This has been covered by a number of smart and credible folks but the quick summary is that Alameda Research, which was a hedge fund also run by Sam Bankman Fried (known as SBF, founder of FTX) likely had a bunch of losses driven by falling token prices in the first half of 2022 that they could not cover. They were unable to raise money from other backers (equity/debt) and so SBF likely used customer funds from FTX to prop Alameada in the “short term” while they recovered funds which is illegal, unethical, and has no guarantee of success.

FTX was the third largest crypto exchange in the world, and crypto is much more mainstream now than when Mt. Gox collapsed. Many retail investors dip their toe into crypto through centralized exchanges, and this event will set back the industry for a very long time, particularly for the crypto curious.

Here are a few of the best Tweet Threads I’ve come across to summarize what happened with different perspectives:

This is a good long form summary by Trung Phan, shared with me by my friend Ahmed Hussein.

What lessons can we learn?

There are so many lessons to be learned from this event both as individuals and as an industry. Here are a few that I took away:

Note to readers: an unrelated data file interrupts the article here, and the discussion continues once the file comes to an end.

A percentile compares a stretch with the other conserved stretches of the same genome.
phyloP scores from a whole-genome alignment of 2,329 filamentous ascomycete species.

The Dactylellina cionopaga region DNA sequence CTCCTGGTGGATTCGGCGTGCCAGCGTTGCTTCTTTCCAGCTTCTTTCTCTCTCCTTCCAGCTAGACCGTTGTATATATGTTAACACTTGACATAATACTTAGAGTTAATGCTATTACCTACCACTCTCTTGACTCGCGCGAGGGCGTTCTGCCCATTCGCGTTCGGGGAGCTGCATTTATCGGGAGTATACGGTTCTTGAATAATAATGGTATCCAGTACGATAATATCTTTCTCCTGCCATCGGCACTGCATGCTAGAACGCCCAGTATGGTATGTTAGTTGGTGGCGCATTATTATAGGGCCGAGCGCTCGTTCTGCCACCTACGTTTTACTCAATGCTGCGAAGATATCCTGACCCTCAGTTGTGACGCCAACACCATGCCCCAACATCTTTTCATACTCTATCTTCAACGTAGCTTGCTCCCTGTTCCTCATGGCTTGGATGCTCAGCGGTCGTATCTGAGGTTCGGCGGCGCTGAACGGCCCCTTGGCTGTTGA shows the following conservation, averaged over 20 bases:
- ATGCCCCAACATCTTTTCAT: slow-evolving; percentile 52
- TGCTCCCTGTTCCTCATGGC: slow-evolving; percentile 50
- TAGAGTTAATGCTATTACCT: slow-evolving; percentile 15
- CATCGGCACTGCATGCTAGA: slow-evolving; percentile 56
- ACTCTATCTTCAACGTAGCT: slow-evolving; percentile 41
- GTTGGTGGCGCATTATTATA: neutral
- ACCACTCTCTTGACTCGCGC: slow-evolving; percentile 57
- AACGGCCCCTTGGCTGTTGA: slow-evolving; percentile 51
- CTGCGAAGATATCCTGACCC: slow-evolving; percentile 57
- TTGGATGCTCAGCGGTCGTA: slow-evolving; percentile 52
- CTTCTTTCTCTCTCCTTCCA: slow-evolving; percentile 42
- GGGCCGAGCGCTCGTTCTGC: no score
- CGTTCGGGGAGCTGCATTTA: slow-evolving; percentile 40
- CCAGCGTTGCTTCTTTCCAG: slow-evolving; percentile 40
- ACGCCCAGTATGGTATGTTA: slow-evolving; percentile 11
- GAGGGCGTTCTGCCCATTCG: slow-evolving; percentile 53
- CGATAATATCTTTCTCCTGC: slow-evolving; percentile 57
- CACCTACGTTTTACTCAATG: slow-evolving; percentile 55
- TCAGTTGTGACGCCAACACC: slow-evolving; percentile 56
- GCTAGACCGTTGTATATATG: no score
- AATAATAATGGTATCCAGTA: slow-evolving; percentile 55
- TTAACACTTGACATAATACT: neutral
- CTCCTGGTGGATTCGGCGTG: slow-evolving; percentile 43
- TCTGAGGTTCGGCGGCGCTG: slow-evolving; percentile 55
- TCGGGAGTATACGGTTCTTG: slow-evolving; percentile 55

• Centralization: Centralization does not work in crypto especially without regulation and government support. There is no FDIC insurance and no government bail outs. We need to put a lot of our faith in the people who are running these platforms and trust in their integrity and risk practices, which has not panned out.
  • House of Cards: When one part of the system fails, it can create a knock on effect across the industry. Luna’s demise triggered the destruction of Three Arrows Capital and Celsius, and FTX’s demise triggered the destruction of BlockFi (and many more to come out of the woodwork).
  • Compounded risk: When investing in crypto (and DeFi in particular) you are taking a lot of compounded risk – risk that the protocol is safe from hackers, risk that there are no material bugs in the code, risk that the underlying assets are safe (e.g. Wrapped ETH on Solana). The more protocols you use (e.g. providing liquidity, staking, auto-compounding) the more you are layering on risk that something in that chain is broken or exploitable.